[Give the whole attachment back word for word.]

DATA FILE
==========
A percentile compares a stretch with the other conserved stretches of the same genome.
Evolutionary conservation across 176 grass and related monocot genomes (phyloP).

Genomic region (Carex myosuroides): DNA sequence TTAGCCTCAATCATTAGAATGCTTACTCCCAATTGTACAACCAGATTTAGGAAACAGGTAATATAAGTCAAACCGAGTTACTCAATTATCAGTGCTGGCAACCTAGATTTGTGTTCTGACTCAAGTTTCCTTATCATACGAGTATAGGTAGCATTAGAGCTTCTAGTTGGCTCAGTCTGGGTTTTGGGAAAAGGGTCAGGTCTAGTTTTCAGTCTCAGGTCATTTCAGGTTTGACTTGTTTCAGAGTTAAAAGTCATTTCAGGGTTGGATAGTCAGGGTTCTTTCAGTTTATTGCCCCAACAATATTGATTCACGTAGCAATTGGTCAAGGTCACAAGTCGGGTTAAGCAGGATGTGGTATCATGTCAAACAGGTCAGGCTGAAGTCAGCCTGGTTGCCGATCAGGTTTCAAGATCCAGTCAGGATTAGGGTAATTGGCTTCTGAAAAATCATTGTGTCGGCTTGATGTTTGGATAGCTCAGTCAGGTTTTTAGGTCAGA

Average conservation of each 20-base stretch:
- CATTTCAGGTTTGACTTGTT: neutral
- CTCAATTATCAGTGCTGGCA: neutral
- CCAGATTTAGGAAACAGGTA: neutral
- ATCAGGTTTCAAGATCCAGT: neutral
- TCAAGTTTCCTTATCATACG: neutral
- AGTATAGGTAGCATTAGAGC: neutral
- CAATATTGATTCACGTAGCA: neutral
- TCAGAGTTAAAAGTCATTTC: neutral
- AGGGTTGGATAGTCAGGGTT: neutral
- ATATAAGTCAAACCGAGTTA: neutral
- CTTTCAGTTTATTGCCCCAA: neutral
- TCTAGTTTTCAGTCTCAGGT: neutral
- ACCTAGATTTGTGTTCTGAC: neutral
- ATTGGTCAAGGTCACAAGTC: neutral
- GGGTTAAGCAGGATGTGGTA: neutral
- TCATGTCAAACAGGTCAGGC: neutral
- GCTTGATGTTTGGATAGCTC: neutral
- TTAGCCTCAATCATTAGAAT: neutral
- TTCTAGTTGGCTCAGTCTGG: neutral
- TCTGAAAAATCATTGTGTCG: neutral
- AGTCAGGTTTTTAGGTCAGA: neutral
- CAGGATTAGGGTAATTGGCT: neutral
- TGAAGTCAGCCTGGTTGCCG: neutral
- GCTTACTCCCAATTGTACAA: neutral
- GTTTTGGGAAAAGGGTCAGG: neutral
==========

A percentile compares a stretch with the other conserved stretches of the same genome.
Evolutionary conservation across 176 grass and related monocot genomes (phyloP).

Genomic region (Carex myosuroides): DNA sequence TTAGCCTCAATCATTAGAATGCTTACTCCCAATTGTACAACCAGATTTAGGAAACAGGTAATATAAGTCAAACCGAGTTACTCAATTATCAGTGCTGGCAACCTAGATTTGTGTTCTGACTCAAGTTTCCTTATCATACGAGTATAGGTAGCATTAGAGCTTCTAGTTGGCTCAGTCTGGGTTTTGGGAAAAGGGTCAGGTCTAGTTTTCAGTCTCAGGTCATTTCAGGTTTGACTTGTTTCAGAGTTAAAAGTCATTTCAGGGTTGGATAGTCAGGGTTCTTTCAGTTTATTGCCCCAACAATATTGATTCACGTAGCAATTGGTCAAGGTCACAAGTCGGGTTAAGCAGGATGTGGTATCATGTCAAACAGGTCAGGCTGAAGTCAGCCTGGTTGCCGATCAGGTTTCAAGATCCAGTCAGGATTAGGGTAATTGGCTTCTGAAAAATCATTGTGTCGGCTTGATGTTTGGATAGCTCAGTCAGGTTTTTAGGTCAGA

Average conservation of each 20-base stretch:
- CATTTCAGGTTTGACTTGTT: neutral
- CTCAATTATCAGTGCTGGCA: neutral
- CCAGATTTAGGAAACAGGTA: neutral
- ATCAGGTTTCAAGATCCAGT: neutral
- TCAAGTTTCCTTATCATACG: neutral
- AGTATAGGTAGCATTAGAGC: neutral
- CAATATTGATTCACGTAGCA: neutral
- TCAGAGTTAAAAGTCATTTC: neutral
- AGGGTTGGATAGTCAGGGTT: neutral
- ATATAAGTCAAACCGAGTTA: neutral
- CTTTCAGTTTATTGCCCCAA: neutral
- TCTAGTTTTCAGTCTCAGGT: neutral
- ACCTAGATTTGTGTTCTGAC: neutral
- ATTGGTCAAGGTCACAAGTC: neutral
- GGGTTAAGCAGGATGTGGTA: neutral
- TCATGTCAAACAGGTCAGGC: neutral
- GCTTGATGTTTGGATAGCTC: neutral
- TTAGCCTCAATCATTAGAAT: neutral
- TTCTAGTTGGCTCAGTCTGG: neutral
- TCTGAAAAATCATTGTGTCG: neutral
- AGTCAGGTTTTTAGGTCAGA: neutral
- CAGGATTAGGGTAATTGGCT: neutral
- TGAAGTCAGCCTGGTTGCCG: neutral
- GCTTACTCCCAATTGTACAA: neutral
- GTTTTGGGAAAAGGGTCAGG: neutral